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Most Common Alternatives To Traditional Medicine

When it comes to medicine and ways to treat illness, the treatment for each ailment may vary by culture. Throughout the years, many alternative methods became so effective for some people, word of the healing power of ancient techniques spread far and wide.

There has long been a debate on whether or not alternative medicine truly benefits a person. But here is a list of alternative medicines that many medical professionals swear by:

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1. Acupressure

Think of this as the less pointy cousin of acupuncture. No needles are involved in this method practitioners use their hands, elbows, and feet to apply pressure along the points of your body’s meridians. The theory behind acupressure states that “meridians are channels that carry life energy (qi or ch’i) throughout the body.”

It is that when these meridians are ‘blocked’ or ‘out of balance,’ a number of both spiritual and physical illness can occur. Practitioners believe that wellness can be restored when the meridians are balanced, allowing energy to flow freely again.

Research has already shown a positive result in chemo patients. Those treated with acupressure experienced a decrease in nausea symptoms after treatment and a decrease in pre-surgery anxiety was also observed.

2. Acupuncture

Thanks to the advent of the internet and a general ignorance of the subject, most people think ‘needles’ the instant they hear the word acupuncture. The word itself is not in reference to the needles used, but the procedures involved in stimulating and treating various parts of the body.

Used by millions of Americans each year, the practice still has its share of controversy despite the popularity in treatment regimens.

While there have been studies showing it helps with chronic pain and depression, the jury is still out on this one.

3. Aromatherapy

Aromatherapy is “the use of aromatic plant extracts and essentials…,” a simple practice used to promote healing. These essential oils can be extracted in concentrated form from the roots, leaves, seeds, and blossoms of plants.

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Feel free to put these oils in a diffuser and let it fill the room with fragrance. Or you can massage it into the skin. On the off chance you have food-safe oil, you can put a drop or two under the tongue.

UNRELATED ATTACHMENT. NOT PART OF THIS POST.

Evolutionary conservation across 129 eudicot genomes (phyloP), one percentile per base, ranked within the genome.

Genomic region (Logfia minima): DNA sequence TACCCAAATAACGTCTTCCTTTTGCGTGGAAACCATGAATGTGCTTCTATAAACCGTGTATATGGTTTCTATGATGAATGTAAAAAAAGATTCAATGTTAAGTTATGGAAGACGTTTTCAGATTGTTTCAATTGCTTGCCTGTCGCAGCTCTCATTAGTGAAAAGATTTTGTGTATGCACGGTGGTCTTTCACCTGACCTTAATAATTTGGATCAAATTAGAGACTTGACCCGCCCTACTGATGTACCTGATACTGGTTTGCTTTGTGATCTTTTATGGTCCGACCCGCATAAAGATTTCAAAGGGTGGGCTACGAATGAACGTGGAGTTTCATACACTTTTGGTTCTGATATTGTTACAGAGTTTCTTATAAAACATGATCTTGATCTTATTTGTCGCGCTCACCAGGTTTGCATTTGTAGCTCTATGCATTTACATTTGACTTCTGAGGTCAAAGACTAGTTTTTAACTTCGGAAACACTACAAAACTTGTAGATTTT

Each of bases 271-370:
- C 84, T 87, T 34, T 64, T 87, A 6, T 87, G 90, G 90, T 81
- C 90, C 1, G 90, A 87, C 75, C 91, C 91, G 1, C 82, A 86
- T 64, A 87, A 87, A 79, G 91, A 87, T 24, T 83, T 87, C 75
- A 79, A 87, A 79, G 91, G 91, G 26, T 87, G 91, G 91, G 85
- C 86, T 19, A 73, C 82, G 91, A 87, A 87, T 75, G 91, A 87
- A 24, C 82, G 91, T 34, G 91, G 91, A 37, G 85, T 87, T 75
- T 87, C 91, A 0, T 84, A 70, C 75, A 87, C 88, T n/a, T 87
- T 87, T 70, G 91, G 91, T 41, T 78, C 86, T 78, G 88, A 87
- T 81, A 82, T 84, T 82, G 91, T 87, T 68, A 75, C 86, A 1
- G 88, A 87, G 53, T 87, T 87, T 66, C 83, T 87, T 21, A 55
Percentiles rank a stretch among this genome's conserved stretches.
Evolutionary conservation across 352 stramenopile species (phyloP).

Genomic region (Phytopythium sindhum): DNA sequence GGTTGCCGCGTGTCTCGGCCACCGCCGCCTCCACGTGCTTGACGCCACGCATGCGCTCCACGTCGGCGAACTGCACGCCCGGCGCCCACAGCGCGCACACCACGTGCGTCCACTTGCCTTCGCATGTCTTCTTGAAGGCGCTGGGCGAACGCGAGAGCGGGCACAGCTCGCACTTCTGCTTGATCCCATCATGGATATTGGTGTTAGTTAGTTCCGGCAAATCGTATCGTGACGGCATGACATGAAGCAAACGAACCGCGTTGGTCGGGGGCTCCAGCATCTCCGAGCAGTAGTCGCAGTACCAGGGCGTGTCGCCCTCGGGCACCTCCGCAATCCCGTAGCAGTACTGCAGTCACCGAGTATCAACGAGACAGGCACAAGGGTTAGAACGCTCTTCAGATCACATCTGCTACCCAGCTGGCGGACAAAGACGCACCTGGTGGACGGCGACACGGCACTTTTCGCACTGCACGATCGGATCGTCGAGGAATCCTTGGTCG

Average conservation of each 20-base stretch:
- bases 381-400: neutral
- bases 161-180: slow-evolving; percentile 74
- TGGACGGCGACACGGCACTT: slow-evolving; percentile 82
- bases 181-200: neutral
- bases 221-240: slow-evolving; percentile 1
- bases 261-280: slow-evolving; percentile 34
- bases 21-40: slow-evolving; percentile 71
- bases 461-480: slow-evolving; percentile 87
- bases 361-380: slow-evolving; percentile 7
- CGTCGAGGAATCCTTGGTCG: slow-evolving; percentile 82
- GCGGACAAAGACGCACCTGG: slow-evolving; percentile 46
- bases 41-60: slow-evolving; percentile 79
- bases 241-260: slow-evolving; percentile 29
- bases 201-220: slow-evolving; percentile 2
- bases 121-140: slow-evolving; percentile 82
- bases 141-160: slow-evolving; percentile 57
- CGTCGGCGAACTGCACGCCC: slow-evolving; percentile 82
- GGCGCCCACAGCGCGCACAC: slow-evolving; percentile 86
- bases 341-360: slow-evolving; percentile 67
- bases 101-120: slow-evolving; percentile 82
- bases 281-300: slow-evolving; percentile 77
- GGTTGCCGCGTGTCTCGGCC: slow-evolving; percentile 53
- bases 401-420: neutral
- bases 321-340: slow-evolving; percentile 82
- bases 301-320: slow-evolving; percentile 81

They can be used to treat inflammation or infection, some simply to promote a feeling of relaxation. Studies suggest many other benefits such as pain reduction, a decrease in levels of depression and anxiety. More research is necessary before a definite conclusion can be drawn.

4. Ayurvedic Medicine

This form of medicine, which originated in India has existed for thousands of years. Its practices use various techniques involving herbs, massage, and specialized diets to promote the well-being of mind, body, and spirit.

Because there are such a variety of treatments, studies find it difficult to validate Ayurveda as an effective treatment system.

If it’s existed for this long and people are still practicing it today, then perhaps there is more to it that we can see.

5. Balneotherapy

A fancier name for hydrotherapy, it is a therapeutic form of alternative medicine that could have existed since 1700 B.C.E. In Balneotherapy, it is believed that water can treat a variety of skin conditions such as acne and swelling in addition to relieving pain and lowering anxiety.

Those who advocate it say balneotherapy can boost the immune system, but until more research is done, how well it works remains inconclusive.

6. Biofeedback

Biofeedback is one of the more interesting forms of alternative medicines. The reason being, it teaches people techniques to control things like heart rate, blood pressure, muscle tension, and skin temperature.

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A biofeedback therapist works with patients to help them learn the necessary relaxation techniques and mental exercises. Even more interesting is how medical professional concede it does work well as treatment, research is inconclusive as to how or why it works so well.

7. Reflexology

Reflexology is “a system of massaging specific areas of the feet, hands, ears, and sometimes other parts of the body.”
It is believed that each pressure point on the body is connected to different organs and systems. Pressing on these in the right way is believed to improve an individual’s health. You can practice the system of treating yourself or enlist the help of a professional.
Some studies suggest it can also reduce fatigue and improve sleep quality, while other studies have drawn limited conclusions.

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  • Kristie Townsend

    Thanks for sharing your work with us

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